that had had a monopoly on awe. It had been the icecaps, the
the volcanoes and the glaciers that had given us a sense of
limitation and had elicited a feeling in which fear and
into a strangely pleasing feeling of humility, a feeling which
philosophers of the eighteenth century had famously termed the
But then had come a transformation to which we
were still the heirs. . . .
Over the course of the nineteenth century, the dominant
catalyst for that
feeling of the sublime had ceased to be nature. We were now
deep in the
era of the technological sublime, when awe could most
invoked not by forests or icebergs but by supercomputers,
particle accelerators. We were now almost exclusively amazed
Alain de Botton
The Pleasures and Sorrows of Work
We must never lose our
sense of awe at the magnificence of our planet.
very act of planting a seed in the earth has in
it to me something beautiful. I always do it
with a joy that is largely mixed with awe.
Celia Laighton Thaxter
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children how to measure and how to weigh. We
to teach them how to revere, how to sense wonder and awe.
deep within me that the highest point a person can attain is
Knowledge, or Virtue, or Goodness, or Victory, but something
even greater, more heroic and more despairing: Sacred
Zorba the Greek
is it that hardly any major religion has looked at science and
“This is better than we thought! The Universe is much
bigger than our
prophets said, grander, more subtle, more elegant?”
Instead they say,
“No, no, no! My god is a little god, and I want him to
stay that way.” A
religion, old or new, that stressed the magnificence of the
revealed by modern science might be able to draw forth
reverence and awe hardly tapped by the conventional faiths.
Pale Blue Dot
in life a few moments so beautiful that
even words are a sort
have lived by the assumption that what was good for us
would be good for the world. And this has been based
on the even flimsier assumption that we could know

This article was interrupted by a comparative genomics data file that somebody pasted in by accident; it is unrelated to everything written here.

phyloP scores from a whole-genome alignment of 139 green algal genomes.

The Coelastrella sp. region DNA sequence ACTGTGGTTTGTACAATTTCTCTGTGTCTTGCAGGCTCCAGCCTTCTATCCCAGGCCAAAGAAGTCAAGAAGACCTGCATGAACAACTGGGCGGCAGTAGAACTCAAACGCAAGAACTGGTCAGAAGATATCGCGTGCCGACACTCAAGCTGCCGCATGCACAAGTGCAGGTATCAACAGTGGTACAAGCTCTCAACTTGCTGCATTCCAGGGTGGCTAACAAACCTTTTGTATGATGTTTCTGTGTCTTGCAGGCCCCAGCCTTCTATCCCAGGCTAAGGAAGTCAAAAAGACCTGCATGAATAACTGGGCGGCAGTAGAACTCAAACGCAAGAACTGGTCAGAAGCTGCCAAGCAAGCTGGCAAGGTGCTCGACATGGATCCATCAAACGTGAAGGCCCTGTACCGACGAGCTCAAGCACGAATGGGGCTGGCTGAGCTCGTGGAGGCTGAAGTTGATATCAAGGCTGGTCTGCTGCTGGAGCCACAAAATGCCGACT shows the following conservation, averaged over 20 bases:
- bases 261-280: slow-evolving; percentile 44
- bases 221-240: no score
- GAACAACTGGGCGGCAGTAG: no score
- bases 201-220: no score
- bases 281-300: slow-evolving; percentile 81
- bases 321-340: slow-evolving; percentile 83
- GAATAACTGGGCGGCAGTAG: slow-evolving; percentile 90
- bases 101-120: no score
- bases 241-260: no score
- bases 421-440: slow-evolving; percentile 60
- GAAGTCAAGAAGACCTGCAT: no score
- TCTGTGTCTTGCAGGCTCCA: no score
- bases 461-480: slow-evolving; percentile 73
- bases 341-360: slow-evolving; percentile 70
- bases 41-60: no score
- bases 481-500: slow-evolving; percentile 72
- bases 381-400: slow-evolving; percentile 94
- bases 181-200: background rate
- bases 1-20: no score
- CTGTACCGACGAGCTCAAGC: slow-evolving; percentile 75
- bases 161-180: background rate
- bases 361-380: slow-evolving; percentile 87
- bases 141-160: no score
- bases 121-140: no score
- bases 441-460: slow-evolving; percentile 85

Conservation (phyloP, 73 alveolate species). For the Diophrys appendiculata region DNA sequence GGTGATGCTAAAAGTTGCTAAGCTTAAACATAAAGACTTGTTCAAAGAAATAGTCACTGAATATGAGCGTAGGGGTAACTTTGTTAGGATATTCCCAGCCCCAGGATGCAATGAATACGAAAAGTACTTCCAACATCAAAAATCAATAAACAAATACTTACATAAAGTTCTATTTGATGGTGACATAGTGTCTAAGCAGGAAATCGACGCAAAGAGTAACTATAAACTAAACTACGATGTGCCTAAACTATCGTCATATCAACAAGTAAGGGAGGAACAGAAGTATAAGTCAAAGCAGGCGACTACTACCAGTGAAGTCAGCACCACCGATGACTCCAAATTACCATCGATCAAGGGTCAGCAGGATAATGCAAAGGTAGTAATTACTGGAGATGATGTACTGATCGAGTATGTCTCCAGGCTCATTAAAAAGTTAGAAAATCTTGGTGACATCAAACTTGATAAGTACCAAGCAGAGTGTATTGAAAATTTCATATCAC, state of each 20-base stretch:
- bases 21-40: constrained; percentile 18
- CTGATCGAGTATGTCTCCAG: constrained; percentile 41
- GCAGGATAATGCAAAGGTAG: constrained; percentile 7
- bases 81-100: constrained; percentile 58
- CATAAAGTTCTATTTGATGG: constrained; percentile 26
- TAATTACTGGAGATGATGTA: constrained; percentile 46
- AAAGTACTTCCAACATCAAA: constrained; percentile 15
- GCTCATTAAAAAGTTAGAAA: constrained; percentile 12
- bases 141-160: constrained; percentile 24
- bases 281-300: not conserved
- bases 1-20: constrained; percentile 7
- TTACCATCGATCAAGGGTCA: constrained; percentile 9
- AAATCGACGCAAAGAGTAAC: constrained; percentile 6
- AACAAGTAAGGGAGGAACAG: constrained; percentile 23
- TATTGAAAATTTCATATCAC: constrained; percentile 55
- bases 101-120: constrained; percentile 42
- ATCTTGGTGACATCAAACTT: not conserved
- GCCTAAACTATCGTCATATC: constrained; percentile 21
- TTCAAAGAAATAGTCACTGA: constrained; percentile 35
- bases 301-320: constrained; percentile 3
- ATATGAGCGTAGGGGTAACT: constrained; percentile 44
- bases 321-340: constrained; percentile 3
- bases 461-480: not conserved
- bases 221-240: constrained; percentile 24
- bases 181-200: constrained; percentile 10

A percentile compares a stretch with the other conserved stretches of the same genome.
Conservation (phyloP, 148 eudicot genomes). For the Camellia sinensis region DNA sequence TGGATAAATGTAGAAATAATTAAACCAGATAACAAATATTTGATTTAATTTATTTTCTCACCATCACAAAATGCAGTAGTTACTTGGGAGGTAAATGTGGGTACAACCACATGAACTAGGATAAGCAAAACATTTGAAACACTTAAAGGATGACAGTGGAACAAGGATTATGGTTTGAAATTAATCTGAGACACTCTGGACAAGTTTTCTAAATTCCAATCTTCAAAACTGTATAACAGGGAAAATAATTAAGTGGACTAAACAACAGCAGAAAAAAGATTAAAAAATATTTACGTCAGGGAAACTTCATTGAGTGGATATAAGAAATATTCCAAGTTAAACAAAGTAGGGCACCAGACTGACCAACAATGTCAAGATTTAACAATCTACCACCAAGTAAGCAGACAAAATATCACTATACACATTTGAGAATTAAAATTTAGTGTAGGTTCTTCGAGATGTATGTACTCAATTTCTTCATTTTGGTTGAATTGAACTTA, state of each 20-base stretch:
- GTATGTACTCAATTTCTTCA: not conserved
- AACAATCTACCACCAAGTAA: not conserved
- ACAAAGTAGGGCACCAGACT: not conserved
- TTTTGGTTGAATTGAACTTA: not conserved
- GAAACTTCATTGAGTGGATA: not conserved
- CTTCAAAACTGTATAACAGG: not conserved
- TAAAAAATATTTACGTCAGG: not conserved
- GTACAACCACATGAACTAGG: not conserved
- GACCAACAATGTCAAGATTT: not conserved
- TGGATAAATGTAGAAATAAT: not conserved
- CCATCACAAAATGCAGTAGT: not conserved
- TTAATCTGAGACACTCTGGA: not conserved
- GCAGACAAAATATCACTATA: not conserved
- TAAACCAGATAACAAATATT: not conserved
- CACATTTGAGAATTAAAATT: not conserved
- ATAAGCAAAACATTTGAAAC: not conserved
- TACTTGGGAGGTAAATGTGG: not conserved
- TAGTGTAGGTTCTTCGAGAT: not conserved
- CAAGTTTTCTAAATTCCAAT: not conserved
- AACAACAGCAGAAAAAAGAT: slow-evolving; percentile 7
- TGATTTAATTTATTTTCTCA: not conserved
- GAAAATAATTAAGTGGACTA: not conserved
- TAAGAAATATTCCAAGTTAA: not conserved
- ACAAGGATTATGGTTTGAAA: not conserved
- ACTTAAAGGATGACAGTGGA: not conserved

with any certainty what was good even for us. We have
fulfilled the danger of this by making our personal
pride and greed the standard of our behavior toward
the world--to the incalculable disadvantage of the
world and every living thing in it. And now, perhaps
very close to too late, our great error has become
clear. It is not only our own creativity--our own
capacity for life--that is stifled by our arrogant
assumption; the creation itself is stifled.
We have been wrong. We must change our lives, so that
it will be possible to live by the contrary assumption
that what is good for the world will be good for us.
And that requires that we make the effort to know the
world and to learn what is good for it. We must learn
to cooperate in its processes, and to yield to its
limits. But even more important, we must learn to
acknowledge that the creation is full of mystery; we
will never entirely understand it. We must abandon
arrogance and stand in awe. We must recover the sense
of the majesty of creation, and the ability to be
worshipful in its presence. For I do not doubt that it
is only on the condition of humility and reverence
before the world that our species will be able to
remain in it.
The Art of the Commonplace
an absolutely precious state awe is! When we are in awe,
we approach the grandeur of the knowledge of our place in the
universe. In experiencing awe, we allow the brilliance
of the child and the innocent to return to our awareness. . .
we are filled with awe, we are at peace with the knowledge
do not and cannot understand everything. A peacefulness
our being, descending upon us with this knowledge. Awe
glimpse the vastness of creation with the awareness that we
part of it. Awe is a knowledge that transcends
understanding. . . .
If we have trouble feeling awe, children are sometimes willing
to help us.
Anne Wilson Schaef
Meditations for Living in Balance
share Einstein's affirmation that anyone who is not lost in
rapturous awe at the power and glory of the mind behind
the universe "is as good as a burnt out candle."